Strategy: Three Questions (Part 1)


April 2, 2021


What Is Strategy?

Strategy is the subject of countless books, articles, and YouTube videos. While widely recognized as important, it has become a popular buzzword that has moved beyond its military roots to be widely taught at business schools and sold by numerous consultants. Strategy is characterized in myriad ways, but at its core, it means taking action to shape the future. At Kanbrick, we like simplicity and believe a good strategy answers three questions:

1. Where are we today?
2. Where are we going?
3. How will we get there?

Although the questions are simple, getting to good answers is like climbing a mountain – arduous and rewarding. We’ve found that the strategy process is often complex, confusing, and designed for Fortune 500 companies with large strategy teams and billions of dollars in revenue. While we don’t try to capture every nuance of strategy, in this note, we answer the first question “Where are we today”. We will add follow-up notes on Part 2 and Part 3.

Where Are We Today?

A proper diagnosis is important in strategy, and answering the question “Where are we today?” provides a jumping-off point for the process. Rather than developing 200-page slide decks, we’ve found that the most critical insights can be uncovered by examining 4 buckets (we’ve also included some illustrative sample questions):

1. Market Analysis

  • Size: How big is the market and what are the key market segments?
  • Growth: How fast has each market segment grown historically and how is that expected to change in the future?
  • Structure: Who are the competitors, what is their market share, and what is the basis of competition? How has this changed over time? How is the market being disrupted?

2. Financial Analysis

  • Revenue: What are the major revenue drivers (e.g., customers, products, geographies, etc.), how has this changed over time, and what are potential growth opportunities?
  • Costs: What are the major costs, how have these changed over time (and what are future expectations), and what are improvement opportunities?
  • Profitability: How has profitability changed over time? How do we compare vs. best-in-class benchmarks? What is the profitability mix (e.g., by customer, products, geographies, etc.), and how is it shifting?
  • Balance Sheet: What is the current capital structure, what are opportunities to reduce net working capital and capex, and do we have ample liquidity and manageable debt?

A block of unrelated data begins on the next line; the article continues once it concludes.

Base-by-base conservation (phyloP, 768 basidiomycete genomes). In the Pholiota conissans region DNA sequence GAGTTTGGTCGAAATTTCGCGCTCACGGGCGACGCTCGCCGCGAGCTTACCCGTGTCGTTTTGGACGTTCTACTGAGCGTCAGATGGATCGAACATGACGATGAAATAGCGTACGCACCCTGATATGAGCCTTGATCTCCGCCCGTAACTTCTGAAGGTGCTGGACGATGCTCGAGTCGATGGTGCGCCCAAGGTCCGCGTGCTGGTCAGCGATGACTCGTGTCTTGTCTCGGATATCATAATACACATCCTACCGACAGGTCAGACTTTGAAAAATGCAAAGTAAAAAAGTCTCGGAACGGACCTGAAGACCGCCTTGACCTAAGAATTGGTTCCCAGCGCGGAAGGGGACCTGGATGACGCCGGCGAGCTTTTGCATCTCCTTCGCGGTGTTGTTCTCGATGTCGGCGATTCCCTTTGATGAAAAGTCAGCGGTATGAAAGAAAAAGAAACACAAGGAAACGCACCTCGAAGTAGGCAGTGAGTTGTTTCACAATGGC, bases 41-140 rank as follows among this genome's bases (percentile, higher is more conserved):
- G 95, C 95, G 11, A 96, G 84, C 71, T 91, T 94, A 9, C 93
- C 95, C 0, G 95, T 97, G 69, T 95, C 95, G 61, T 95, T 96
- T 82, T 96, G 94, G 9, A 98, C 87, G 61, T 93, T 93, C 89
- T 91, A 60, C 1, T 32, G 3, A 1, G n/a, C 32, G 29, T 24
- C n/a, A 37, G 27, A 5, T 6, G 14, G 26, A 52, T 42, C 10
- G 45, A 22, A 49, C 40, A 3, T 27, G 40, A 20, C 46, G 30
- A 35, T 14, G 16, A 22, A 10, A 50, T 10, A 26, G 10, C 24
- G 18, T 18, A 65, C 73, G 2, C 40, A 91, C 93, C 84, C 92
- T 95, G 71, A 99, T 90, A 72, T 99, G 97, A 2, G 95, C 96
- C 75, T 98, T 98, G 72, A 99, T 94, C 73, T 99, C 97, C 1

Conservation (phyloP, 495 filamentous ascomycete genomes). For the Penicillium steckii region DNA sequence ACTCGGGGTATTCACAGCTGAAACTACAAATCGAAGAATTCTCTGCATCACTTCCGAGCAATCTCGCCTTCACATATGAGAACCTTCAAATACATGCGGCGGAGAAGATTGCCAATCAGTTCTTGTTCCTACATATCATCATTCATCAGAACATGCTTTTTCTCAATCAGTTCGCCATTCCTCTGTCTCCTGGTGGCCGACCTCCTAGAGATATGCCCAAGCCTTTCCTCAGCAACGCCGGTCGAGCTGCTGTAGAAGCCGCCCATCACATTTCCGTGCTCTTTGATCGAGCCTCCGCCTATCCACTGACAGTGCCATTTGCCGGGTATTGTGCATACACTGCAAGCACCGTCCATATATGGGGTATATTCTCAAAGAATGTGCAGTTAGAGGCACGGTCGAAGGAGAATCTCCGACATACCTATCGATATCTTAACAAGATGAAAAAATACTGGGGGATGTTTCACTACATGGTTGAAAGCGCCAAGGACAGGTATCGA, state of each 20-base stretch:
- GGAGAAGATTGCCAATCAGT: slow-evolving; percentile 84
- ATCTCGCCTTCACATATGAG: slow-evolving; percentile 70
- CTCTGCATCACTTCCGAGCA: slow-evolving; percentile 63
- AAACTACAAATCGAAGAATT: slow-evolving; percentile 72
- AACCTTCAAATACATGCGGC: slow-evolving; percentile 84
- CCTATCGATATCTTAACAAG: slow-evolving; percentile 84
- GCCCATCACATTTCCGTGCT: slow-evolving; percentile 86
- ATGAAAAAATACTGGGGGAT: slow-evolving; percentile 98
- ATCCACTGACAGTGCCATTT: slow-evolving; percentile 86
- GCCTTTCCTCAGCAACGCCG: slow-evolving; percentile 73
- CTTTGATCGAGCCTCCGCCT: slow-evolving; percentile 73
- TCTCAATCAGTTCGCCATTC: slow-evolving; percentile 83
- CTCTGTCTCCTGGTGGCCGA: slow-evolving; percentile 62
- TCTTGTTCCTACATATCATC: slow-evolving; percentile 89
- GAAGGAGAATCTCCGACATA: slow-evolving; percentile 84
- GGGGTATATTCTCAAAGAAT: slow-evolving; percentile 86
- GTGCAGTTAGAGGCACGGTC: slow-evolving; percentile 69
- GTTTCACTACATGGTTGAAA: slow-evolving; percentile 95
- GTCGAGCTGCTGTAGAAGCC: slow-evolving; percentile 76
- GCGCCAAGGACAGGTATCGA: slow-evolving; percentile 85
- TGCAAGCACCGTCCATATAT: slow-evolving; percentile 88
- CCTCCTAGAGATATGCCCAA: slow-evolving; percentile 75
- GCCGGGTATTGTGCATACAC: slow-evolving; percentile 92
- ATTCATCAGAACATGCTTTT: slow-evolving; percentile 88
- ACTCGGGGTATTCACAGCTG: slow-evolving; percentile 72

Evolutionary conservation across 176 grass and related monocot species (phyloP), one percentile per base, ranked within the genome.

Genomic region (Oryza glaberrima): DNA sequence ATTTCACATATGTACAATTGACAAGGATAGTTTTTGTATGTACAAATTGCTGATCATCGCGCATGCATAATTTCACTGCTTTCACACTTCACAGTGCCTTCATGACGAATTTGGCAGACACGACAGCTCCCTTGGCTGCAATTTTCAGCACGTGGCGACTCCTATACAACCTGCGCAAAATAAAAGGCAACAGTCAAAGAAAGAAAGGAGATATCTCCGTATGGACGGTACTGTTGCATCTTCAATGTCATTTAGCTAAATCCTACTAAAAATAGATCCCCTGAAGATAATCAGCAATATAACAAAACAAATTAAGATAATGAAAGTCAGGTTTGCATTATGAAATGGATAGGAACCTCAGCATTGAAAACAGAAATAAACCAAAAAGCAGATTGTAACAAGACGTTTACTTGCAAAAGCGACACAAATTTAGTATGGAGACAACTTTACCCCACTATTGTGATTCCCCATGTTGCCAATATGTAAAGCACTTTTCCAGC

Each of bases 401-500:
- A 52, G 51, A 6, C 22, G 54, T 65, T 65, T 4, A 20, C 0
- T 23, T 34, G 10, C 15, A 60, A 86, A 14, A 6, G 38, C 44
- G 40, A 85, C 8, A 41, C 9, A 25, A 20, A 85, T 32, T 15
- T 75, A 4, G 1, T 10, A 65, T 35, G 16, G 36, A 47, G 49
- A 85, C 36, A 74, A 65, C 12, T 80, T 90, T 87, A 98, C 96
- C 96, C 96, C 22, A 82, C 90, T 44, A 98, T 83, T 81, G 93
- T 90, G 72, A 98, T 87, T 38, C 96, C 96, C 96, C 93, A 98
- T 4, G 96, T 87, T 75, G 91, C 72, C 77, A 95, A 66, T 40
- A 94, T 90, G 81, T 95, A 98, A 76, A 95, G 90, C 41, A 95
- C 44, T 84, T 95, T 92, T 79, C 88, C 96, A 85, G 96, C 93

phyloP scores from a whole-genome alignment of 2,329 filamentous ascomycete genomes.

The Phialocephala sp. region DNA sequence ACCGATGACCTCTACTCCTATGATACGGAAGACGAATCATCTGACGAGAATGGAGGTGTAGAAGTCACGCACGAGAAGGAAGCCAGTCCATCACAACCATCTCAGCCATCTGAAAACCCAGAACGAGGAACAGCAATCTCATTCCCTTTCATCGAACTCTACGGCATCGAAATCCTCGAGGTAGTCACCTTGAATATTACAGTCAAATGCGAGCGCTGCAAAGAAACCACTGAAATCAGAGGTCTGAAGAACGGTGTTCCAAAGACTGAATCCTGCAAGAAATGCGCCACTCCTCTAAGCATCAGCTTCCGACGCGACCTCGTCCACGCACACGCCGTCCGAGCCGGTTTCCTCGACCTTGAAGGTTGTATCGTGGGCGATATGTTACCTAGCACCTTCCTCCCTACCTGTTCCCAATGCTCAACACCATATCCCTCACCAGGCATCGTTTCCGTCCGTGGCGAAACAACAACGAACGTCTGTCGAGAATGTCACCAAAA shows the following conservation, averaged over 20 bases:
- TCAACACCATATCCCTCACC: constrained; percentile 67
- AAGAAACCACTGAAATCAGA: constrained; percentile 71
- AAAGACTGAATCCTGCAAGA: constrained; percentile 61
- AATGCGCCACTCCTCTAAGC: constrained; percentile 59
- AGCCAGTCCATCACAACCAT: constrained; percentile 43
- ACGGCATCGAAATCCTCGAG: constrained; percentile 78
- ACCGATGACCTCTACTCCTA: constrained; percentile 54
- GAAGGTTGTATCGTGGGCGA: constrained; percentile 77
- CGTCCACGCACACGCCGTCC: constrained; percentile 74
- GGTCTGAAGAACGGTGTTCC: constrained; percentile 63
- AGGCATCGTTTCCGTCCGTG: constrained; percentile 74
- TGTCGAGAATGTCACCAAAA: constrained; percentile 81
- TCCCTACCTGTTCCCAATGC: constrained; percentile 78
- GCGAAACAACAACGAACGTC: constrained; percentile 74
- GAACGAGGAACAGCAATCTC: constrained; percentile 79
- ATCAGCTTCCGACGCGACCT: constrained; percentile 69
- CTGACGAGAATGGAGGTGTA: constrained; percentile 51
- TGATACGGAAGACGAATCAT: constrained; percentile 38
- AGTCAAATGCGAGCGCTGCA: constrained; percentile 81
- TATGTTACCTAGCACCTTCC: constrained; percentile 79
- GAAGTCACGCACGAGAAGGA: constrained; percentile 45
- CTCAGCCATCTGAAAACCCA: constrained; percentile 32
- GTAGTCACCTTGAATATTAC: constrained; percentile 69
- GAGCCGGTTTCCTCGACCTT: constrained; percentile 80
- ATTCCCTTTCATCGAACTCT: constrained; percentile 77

3. Customer, Value Proposition, and Operational Performance

  • Customer: Who is the target customer? What is the overall customer experience and retention?
  • Value Proposition: What products / services do we offer customers? What do the competitors offer? How do we compare vs. competitors on key purchase criteria?
  • Commercial Processes: What is the effectiveness of commercial processes (e.g., sales, marketing, product development, technology, etc.)?
  • Operational Performance: What is the effectiveness of operational processes (e.g., distribution center, call center, etc.).? How do operational metrics (e.g., percentage of shipments delivered on time, cost per package, website availability, etc.) compare to historical levels and best-in-class performance?

4. People and Culture

  • Talent: What is the quality of our team? What are the critical roles and quality of people in these roles? What are the biggest challenges that we must address?
  • Culture: How empowered, engaged, and committed are our people to their work? Is our culture aligned to our strategy? How do we perform on key talent metrics (e.g., employee engagement and retention)? What are our biggest opportunities

Analyzing your business drivers builds a fact base to understand the current state and identify what your business does well, opportunities to improve, and future positioning. While imperfect, we’ve found the “SWOT” framework – strengths, weaknesses, opportunities, and threats – is useful for identifying and prioritizing the key drivers your strategy should address. We recommend leaders brainstorm SWOT independently first, then collaborate to prioritize the company’s most critical drivers together (e.g., identify the 5-10 most critical drivers).